Sometimes you want to watch a dark horror where a creature of unspeakable terror stalks its prey in the middle of the night. Sometimes you want to watch a couple fall in love and survive against all adversity. Sometimes you want to watch a crime drama where the bad guys win in the end and nothing changes in society. We all have different movies for different moods and there’s nothing wrong with that. So what kind of mood does Promare satisfy?
Promare is for the moods where you want to watch a giant robot the size of a planet blow up the universe in a second big bang while synth rock blares in the background.
Director: Hiroyuki Imaishi
Release Date: September 17 (Dub), September 19 (Sub)
In a futuristic world not unlike our own, a race of people called Burnish began to appear 30 years ago. The Burnish are able to control fire at will and have set out to burn the world down. Now, only one terrorist group called Mad Burnish exist, and the only people that can stop them are the Burning Rescue Fire Department, a ragtag group of a misfits that protect the innocent and put out fires. The most promising member is Galo Thymos (Kenichi Matsuyama/Billy Kametz), a hot headed (heh) member who makes it his mission to put out every fire that the Burnish create.
If you’re at all familiar with the studio that created Promare, Studio Trigger, you should know exactly what to expect from this movie. For the uninitiated, Trigger is a relatively new studio that was founded by former members of Gainax, one of the most legendary anime production houses in the business. In the span of six years, Trigger has made a slew of great anime ranging from mecha action pieces like SSSS Gridman, magical comedies like Little Witch Academia, and the insanely violent spectacle that is Kill la Kill. Out of the three, Promare shares many traits with Kill la Kill, including the director Hiroyuki Imaishi, who also served as the director of Gurren Lagann.
Promare has a plot, but it is by far the least interesting thing about the movie and is almost tossed aside as quickly as it’s introduced. Action is the name of the game here, and Promare takes an almost childlike glee is blowing up as many things as possible in the most colorful way possible. At first the constant blast of colors is incredibly distracting, but over time you get used to the garish tone of it all. Besides, I’ll take a movie that has too much color over a movie with a lack of color any day of the week.
To give Promare credit, it plays to Trigger’s strengths at showing off just how damn good they can make action look. Screenshots don’t do this movie justice as the stakes constantly raise alongside the action. Within five minutes you’re thrust into a rescue mission that ends with a confrontation with Mad Burnish that would make any other animated film this year piss themselves in awe. Flaming motorcycles, sword duels, and giant freeze rays abound, and somehow Promare only just adds more fuel to the fire as it progresses.
It’s almost refreshing how much the movie doesn’t care about its own plot, with the main antagonist revealing himself to our heroes in the first half hour, dropping all pretenses about his benevolence. Galo simply asks him if he’s evil, he says yes, and that’s about it. Then for the next 90 minutes it’s just nonstop action. A part of me wishes that we had some more character development, since all of the characters present are so stock it hurts, but at least the movie seems to acknowledge that it needs at least some set up before getting to the giant dragons made of living fire.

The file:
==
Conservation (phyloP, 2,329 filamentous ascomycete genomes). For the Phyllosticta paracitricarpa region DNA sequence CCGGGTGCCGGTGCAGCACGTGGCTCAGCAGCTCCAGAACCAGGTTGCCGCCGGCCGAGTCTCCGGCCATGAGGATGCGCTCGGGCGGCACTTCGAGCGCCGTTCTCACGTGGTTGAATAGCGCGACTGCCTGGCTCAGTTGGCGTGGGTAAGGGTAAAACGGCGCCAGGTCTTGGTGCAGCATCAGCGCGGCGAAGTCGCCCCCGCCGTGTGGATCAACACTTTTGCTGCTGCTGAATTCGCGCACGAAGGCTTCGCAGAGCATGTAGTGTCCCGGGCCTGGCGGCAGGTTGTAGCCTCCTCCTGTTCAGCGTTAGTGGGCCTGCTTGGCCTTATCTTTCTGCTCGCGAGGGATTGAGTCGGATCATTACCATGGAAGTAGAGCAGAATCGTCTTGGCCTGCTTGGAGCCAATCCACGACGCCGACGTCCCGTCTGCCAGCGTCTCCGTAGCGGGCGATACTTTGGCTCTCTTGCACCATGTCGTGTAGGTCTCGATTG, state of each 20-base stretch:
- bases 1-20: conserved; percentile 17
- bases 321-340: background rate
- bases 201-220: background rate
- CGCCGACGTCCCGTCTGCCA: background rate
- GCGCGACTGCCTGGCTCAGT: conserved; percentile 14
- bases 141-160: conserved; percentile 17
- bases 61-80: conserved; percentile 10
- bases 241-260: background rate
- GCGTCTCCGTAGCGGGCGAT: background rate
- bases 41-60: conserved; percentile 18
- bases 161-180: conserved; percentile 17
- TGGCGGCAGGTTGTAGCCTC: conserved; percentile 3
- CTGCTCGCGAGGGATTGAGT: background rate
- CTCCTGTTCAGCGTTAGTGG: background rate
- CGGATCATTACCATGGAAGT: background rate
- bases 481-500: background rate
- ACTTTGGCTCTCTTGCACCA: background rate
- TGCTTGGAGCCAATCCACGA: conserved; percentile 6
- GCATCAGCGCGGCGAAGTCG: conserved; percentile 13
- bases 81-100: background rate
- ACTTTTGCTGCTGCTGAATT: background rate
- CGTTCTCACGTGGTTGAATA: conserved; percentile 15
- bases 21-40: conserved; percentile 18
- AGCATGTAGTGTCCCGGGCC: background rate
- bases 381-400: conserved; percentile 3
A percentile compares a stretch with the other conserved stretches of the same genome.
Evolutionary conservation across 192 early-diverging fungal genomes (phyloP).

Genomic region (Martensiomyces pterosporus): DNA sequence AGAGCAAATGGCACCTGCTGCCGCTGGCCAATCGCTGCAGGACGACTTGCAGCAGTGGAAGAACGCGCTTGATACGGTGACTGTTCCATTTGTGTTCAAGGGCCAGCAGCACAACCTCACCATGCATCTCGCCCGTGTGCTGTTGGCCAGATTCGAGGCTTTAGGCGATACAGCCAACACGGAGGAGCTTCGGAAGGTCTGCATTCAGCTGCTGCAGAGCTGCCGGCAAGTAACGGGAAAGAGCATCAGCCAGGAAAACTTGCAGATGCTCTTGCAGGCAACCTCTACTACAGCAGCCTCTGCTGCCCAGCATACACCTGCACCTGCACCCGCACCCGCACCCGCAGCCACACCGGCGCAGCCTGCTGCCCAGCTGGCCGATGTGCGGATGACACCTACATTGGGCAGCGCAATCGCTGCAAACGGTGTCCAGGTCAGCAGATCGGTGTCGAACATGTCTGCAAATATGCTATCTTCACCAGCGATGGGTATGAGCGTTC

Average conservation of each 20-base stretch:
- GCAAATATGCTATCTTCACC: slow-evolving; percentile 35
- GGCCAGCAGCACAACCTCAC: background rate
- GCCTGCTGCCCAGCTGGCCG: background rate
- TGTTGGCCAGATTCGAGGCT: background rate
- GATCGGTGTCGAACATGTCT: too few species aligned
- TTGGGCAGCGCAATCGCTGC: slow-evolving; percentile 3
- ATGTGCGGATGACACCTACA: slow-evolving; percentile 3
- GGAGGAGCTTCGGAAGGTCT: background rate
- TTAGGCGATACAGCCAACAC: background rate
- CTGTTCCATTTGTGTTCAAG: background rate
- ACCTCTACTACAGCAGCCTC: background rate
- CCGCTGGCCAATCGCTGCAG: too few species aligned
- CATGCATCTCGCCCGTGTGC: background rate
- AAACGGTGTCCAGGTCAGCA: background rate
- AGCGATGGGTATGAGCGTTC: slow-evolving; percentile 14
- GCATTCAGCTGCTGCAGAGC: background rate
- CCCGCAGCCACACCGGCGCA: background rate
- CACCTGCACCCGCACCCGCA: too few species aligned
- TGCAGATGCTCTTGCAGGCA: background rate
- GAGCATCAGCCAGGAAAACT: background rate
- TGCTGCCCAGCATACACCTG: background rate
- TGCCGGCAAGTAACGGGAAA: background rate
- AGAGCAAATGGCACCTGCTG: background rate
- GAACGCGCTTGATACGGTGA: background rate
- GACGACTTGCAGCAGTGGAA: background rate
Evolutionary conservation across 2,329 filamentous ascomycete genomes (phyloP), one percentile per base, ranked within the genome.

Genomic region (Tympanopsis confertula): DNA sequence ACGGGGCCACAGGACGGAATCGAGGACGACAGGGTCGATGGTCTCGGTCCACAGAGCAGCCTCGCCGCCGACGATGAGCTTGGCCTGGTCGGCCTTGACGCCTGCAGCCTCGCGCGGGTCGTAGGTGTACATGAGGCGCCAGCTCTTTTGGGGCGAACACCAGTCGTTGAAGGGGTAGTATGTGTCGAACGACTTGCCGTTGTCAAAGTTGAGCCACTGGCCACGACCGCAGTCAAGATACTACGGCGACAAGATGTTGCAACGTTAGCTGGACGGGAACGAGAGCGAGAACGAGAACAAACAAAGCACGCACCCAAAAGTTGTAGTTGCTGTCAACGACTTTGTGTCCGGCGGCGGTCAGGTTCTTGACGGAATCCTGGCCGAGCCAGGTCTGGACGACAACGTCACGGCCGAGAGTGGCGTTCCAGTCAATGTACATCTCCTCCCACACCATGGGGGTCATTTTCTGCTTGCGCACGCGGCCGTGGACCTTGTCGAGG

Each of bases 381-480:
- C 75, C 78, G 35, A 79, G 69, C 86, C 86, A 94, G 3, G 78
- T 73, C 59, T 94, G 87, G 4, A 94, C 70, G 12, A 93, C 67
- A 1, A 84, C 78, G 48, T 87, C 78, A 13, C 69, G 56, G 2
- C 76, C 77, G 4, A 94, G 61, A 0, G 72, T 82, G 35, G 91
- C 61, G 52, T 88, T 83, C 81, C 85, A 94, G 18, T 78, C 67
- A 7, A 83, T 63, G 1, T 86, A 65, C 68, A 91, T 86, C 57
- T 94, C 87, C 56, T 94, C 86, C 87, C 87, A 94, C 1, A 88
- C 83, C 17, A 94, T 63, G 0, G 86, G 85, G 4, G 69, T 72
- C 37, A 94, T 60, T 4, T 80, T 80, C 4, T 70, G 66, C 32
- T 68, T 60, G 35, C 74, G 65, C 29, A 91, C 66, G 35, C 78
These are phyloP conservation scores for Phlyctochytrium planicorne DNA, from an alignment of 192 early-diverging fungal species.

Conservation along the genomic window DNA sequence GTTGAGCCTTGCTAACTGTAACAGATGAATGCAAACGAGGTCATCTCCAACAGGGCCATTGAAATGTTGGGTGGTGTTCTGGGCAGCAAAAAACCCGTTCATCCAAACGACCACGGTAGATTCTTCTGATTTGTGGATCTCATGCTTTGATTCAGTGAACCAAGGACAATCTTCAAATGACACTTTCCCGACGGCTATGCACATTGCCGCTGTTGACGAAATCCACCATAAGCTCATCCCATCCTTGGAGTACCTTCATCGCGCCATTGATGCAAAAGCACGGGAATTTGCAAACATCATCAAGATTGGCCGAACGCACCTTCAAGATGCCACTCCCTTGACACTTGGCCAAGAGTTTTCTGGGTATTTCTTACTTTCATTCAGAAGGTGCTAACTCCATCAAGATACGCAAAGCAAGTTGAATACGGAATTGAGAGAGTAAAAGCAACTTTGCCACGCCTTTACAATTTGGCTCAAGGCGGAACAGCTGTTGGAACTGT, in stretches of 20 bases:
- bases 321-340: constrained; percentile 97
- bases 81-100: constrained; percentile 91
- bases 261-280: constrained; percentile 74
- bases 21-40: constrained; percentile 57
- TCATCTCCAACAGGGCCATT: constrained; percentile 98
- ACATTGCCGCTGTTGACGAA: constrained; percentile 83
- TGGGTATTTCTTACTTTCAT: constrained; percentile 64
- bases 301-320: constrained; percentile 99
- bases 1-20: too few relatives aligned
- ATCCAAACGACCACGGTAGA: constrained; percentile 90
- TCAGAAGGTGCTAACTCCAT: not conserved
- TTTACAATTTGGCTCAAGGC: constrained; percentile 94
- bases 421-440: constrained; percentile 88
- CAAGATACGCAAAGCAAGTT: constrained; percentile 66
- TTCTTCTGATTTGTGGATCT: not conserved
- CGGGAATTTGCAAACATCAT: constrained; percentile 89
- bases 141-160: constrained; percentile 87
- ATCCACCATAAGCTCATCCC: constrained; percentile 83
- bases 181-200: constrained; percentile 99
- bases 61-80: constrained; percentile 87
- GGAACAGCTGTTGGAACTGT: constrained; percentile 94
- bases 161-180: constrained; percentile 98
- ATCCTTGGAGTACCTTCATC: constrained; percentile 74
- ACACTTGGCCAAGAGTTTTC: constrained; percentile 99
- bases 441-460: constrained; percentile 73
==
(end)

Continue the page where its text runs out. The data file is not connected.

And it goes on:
The imbalance may be interesting from a narrative perspective, but it runs the risk of making the final battle drag on for what seems like an eternity. It’s all pretty to look at, but it’s like shotgunning a pixie stick only to realize that you have to shotgun a dozen more. It quickly descends into a kitchen sink mentality where newer and bigger threats appear to challenge our heroes without any rhyme or reason. It just serves an excuse to keep the battle going simply because there needs to be an epic final battle.
I’ve heard of worse problems for a movie to have, but it’s a unique problem to Promare. It’s a strange anomaly where if the action was pared back a smidgen, it wouldn’t be nearly as entertaining as it is. Make no mistake, Promare is a highly entertaining movie that stumbles only in its mad dash to get to the third act. For the record, while I did the the subtitle version of the movie for this review, I would recommend watching this movie with the English Dub. Due to the frenetic action, I feel it would be best if all of your attention was focused on watching the insane action rather than trying to follow along with the subtitles at the bottom of the screen. While that didn’t impact my general thoughts on the movie, Sub Vs. Dub is a debate that some people fight to the death over, so that’s my two cents on how to best watch Promare.
Special mention needs to be made of Hiroyuki Sawano’s soundtrack, which manages to get you pumped up and ready to go with a few anthems that smash their way into your brain. “Inferno” in particular serves as the main theme of the movie and just hits all of the right notes for me. The guitar riff, the chorus, the synth just comes together immaculately and embodies exactly what Promare is. It’s bright, fun, and colorful that makes you feel good. You’ll remember it more for it’s style than anything else, but sometimes we just need a little bit of speed in our bloodstreams.
For anime fans, this is Trigger at their most Trigger. Make of that what you will.